I would love to receive feedback, good or bad, on the story in the comments area below. Go on.

Tuesday, September 24, 2013


Would you mind helping me out with something, oh reader?

I'm not sure how I feel about something, and I'd like to canvass some opinion. 

Here's the thing: every month, a direct debit for £89 whooshes silently from my bank account and into the coffers of NPower. In return for my £89, I have sockets which dispense electricity, lights which illuminate my family's home when we flick the switch, and toasty warm radiators when the temperature plummets in the winter months (for the record, it's not on yet, I've only got back into wearing trousers instead of shorts in the last fortnight).

A lot goes into that bill, you can see what proportion is spent on what by looking here.

Eighty-nine pounds. On the face of it, that doesn't seem too expensive for such a crucial product: energy. And it's not. When that bill lands on the mat, I groan, but not because it's really expensive. Just because it's a bill, and the only post I ever get is either telling me how much money is going into my account (not enough) how much is coming out (plenty) or how much is left (less than nothing, generally).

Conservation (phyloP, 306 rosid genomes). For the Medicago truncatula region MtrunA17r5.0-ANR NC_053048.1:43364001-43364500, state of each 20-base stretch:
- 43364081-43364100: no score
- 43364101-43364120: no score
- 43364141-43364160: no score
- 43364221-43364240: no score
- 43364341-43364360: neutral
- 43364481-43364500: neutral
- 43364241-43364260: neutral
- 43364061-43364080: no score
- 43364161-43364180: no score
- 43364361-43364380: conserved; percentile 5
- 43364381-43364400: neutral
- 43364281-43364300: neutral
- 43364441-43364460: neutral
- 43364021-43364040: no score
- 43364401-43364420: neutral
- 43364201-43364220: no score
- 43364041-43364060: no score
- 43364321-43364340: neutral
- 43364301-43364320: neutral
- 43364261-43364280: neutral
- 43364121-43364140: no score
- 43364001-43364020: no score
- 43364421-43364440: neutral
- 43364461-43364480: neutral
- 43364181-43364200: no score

But we all need energy. Heating and lights are not things I would ever want to have to make do without (although there are those who do, and that's another blog post entirely). Energy is an essential. 

A socket, in my house, right now.

The thing I'm unsure of is this: do I think it's okay that the suppliers of our energy are making a shedload of money by selling it to us?

Today, Ed Milliband gave his speech to the Labour Party conference. In it, he said a Labour government would freeze the price of energy until 2017. Almost immediately, the Guardian (yes, sorry, I'm a bit lefty) comments section was full of people saying things like "it's a nice step in the direction of re-nationalisation" and others saying "re-nationalisation is just a return to the outdated politics of the 70s, when Labour fucked the country right up and there were power shortages".